Cash-starved China investment vehicles get fresh channels of funding
Accelerated bond sales and fast-growing trust products on the mainland have opened extra channels for cash-squeezed local investment vehicles to finance trillions of yuan in new road, rail, and highway projects, signalling a likely economic rebound later this year.
The growing credit supply, though still fairly insignificant, has in part offset local governments' weaker fiscal strength and sliding land sales after six consecutive quarters of slowing economic growth. It has also eased funding bottlenecks for the country's 6,000-plus local investment vehicles tightened by the regulator's lending curbs.
Since early this year, the National Development and Reform Commission (NDRC), the nation's top economic planning agency, has approved a trillion yuan in new projects, including some long-delayed steel mills.
A series of ambitious plans has been announced by municipal and provincial governments this year. Changsha, the capital of Hunan province, said it would recommend 195 projects to investors in a bid to attract total investment of 829.2 billion yuan (HK$1 trillion). Meanwhile, Guizhou, in the southwest, unveiled a 3 trillion yuan package focusing on eco-tourism infrastructure. Sichuan announced a 3.67 trillion yuan investment plan for this year and the next.
The plans have spurred a boom in trust products to fund the spending. The China Trustee Association said about 1.19 trillion yuan, or 22.6 per cent, of the total 5.3 trillion yuan trust funds, were invested in basic industries at the end of the second quarter.
On the interbank market, more than 400 local investment vehicles sold a total of 227.8 billion yuan worth of bonds in the first eight months, more than double the 107.4 billion yuan sold in the same period last year, China Credit Rating data showed. The eight-month total was also more than the 158.7 billion yuan in bonds issued by such companies for all of last year.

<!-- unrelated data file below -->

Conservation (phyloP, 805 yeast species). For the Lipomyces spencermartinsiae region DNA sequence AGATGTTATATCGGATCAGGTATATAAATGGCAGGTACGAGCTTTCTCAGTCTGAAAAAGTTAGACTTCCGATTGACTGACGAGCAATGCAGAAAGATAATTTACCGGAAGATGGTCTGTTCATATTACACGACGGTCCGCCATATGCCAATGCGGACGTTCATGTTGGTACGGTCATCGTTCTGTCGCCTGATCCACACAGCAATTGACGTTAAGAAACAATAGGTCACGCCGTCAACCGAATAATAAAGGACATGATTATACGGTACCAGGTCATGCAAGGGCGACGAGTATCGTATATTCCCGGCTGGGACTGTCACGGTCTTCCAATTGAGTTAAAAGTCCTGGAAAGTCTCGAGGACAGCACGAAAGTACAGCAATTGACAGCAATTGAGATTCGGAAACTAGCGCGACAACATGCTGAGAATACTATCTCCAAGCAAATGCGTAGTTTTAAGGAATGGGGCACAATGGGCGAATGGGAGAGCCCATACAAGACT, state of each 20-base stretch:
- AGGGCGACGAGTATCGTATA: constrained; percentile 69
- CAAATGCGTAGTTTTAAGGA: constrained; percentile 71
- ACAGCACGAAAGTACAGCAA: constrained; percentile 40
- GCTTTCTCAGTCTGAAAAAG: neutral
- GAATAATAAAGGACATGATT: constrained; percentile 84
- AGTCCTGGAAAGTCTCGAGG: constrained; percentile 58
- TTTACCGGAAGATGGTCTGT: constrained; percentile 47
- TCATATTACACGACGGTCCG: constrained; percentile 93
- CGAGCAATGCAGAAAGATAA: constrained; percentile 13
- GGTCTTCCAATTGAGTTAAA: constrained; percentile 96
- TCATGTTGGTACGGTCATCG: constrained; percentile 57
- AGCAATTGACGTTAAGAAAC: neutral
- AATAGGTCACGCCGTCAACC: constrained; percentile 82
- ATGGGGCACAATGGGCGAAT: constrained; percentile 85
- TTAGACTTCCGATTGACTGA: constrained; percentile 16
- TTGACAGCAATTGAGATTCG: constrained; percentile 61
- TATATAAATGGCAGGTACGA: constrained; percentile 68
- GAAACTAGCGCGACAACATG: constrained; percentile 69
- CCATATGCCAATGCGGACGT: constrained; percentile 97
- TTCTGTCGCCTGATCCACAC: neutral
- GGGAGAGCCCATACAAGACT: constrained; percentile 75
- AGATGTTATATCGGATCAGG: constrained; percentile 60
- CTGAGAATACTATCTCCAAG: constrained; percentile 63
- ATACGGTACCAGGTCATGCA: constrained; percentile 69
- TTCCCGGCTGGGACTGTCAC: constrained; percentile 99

Local government investment in infrastructure has accelerated since the second quarter as funding conditions improved thanks to an accommodative monetary policy and rising corporate debt issuance, China International Capital Corp. (CICC) economists said after a field trip to cities in Hubei and Hunan last month.
"The marked rise in trust assets showed that the size of banks' financing for local investment companies isn't as small as it looks. They have only changed their ways of support," said Liu Yuhui, director of a financial research office at the Chinese Academy of Social Sciences.
A National Audit Office report revealed in June last year that local authorities accumulated 10.7 trillion yuan worth of debt at the end of 2010, with almost half borrowed through more than 6,000 investment vehicles. The repayment of the bulk of such loans relies heavily on local governments' land sales while some loans used illegal collateral.